The Pool & Hot Tub Alliance announced this week that a supplement to the ANSI/APSP/ICC/NPC-12 2016...
The Pool & Hot Tub Alliance has awarded the 2019 Dr. R. Neil Lowry Grant to the Pueblo Department...
The Texas legislature has passed HB 2858, which allows municipalities in the state to require...
Lyle was ready to pull his hair out. He had transferred from the company's flagship location to a struggling branch store in another state and had done everything he knew to establish trust and build credibility, but nothing seemed to work. Nine months in, he still sensed suspicion and guardedness whenever he walked the floor, and business results were lagging. Finally, he turned to a trusted member of his team for advice and was dumbfounded by the response: "Change your license plates. Every day the employees come to work and see your car in the lot with Illinois license plates. They assume you're just like all the rest: another short-timer who will return to corporate soon enough, so why should they buy in to you? If you want to prove you're here to stay, change your plates!"
Lyle had learned a very small but valuable lesson about leading people: often it is the smallest things that make the biggest difference. It's called Little Leadership. It is simple in concept and easy to do and can be especially helpful when times are tough and resources are scarce. So always be on the lookout for the next "small idea." With a little forethought and a little effort you can reap big results. Below are some tips and ideas to get you started in making Little Leadership work for you.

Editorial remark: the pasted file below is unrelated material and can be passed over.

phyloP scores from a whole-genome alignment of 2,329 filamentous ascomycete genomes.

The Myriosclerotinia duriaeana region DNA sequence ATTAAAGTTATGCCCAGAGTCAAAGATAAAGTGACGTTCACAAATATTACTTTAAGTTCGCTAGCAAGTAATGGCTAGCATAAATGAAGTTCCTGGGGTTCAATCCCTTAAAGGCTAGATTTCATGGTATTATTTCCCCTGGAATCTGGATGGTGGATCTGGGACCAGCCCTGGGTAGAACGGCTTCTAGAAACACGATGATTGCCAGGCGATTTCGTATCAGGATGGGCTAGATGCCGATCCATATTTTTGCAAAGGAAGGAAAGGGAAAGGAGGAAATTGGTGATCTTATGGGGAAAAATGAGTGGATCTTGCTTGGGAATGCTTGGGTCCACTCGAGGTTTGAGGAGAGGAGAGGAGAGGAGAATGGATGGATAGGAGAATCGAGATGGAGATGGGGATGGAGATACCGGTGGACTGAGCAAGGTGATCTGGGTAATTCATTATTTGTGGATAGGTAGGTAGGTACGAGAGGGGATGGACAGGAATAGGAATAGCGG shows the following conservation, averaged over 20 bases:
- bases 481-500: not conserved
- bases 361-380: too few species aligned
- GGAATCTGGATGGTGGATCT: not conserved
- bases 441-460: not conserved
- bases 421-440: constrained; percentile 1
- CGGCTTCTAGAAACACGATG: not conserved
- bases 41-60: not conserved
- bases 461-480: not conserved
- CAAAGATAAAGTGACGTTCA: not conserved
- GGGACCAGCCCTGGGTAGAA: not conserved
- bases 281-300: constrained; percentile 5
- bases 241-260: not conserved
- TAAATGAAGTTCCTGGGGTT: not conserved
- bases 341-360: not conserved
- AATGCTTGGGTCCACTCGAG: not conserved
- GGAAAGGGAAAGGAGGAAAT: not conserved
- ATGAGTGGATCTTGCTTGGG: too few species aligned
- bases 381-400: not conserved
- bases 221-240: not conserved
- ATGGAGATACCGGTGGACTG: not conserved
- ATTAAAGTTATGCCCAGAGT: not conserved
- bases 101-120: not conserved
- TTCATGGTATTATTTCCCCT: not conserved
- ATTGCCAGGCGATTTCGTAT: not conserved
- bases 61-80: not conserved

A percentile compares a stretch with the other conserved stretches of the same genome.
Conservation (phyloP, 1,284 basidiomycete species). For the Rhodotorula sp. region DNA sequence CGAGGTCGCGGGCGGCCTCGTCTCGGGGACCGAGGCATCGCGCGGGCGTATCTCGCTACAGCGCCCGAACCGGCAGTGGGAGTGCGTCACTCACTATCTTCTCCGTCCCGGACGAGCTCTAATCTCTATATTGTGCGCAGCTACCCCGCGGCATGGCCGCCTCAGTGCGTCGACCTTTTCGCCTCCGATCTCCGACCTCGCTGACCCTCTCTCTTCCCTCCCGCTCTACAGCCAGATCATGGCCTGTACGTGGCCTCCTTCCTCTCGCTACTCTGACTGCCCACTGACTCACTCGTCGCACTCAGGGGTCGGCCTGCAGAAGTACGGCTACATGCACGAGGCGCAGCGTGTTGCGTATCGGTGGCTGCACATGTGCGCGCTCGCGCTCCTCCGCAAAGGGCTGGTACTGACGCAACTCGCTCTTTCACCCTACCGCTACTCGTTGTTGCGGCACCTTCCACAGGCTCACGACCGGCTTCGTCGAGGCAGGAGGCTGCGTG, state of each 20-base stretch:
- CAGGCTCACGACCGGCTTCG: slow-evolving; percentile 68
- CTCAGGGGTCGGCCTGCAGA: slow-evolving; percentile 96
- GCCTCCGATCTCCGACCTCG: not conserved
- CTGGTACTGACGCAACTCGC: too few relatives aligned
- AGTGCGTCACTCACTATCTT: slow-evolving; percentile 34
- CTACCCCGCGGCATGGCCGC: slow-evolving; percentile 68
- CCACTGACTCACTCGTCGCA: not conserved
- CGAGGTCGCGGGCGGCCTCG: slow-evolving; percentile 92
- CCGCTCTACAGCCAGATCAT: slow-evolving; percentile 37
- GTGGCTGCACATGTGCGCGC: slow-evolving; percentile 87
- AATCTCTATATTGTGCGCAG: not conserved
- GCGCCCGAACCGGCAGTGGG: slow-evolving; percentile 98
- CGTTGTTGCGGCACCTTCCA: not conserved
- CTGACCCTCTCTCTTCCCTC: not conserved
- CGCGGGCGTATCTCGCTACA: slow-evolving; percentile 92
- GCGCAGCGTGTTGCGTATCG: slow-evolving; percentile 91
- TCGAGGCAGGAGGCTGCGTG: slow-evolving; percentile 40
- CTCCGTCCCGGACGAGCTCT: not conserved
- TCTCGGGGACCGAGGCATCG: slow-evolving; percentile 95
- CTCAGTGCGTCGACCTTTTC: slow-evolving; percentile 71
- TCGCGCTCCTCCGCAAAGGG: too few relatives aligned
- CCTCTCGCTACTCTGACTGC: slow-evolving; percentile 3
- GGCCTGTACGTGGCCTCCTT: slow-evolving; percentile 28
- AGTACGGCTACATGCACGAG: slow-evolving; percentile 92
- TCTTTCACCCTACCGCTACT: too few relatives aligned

1. A sweet idea for keeping your ear to the ground. Placing a snack or vending machine nearby makes visiting your workspace a treat. Better yet, a candy dish on your desk will invite people to stop and chat. Dropping by for a bite, people will associate you with those small breaks that help them get through the day. You'll be amazed at the comments you'll hear that will help you keep your finger on the pulse of morale and office politics.
2. Face time: A low-cost investment with a big payoff. Sticking your head in someone's office or dropping by the cubicle to say thanks in person is a very small investment of time that pays big dividends as long as you are sincere and don't overplay your hand. When someone does a particularly good job, don't just make a mental note of it, tell him or her in person. The recipient of your goodwill will feel valued and appreciated for what they do and will be more motivated to keep it up.
3. Remove subtle signs that put people down. Audit your workplace for any subtle practices that divide people based on rank and privilege for no good reason. For example, in the majority of cases, I can't think of any good reason for preferred parking for executives. All it does is serve to reinforce the gulf between employees and management and unnecessarily contribute to a sense of us versus them. If such perks really matter to your executives, you've got the wrong people in positions of power.
4. Handwritten notes can be powerful tools for building relationships. In this electronic age, handwritten correspondence has gone by the boards in favor of e-mail, voicemail and the like. For convenience sake, that's mostly a good thing. But if you want to stand out from the crowd, take the time to hand write a short note to express gratitude or appreciation toward your best customers, clients or prospects. This small gesture will go a long way toward saying "you matter to me" and leaves a very strong impression.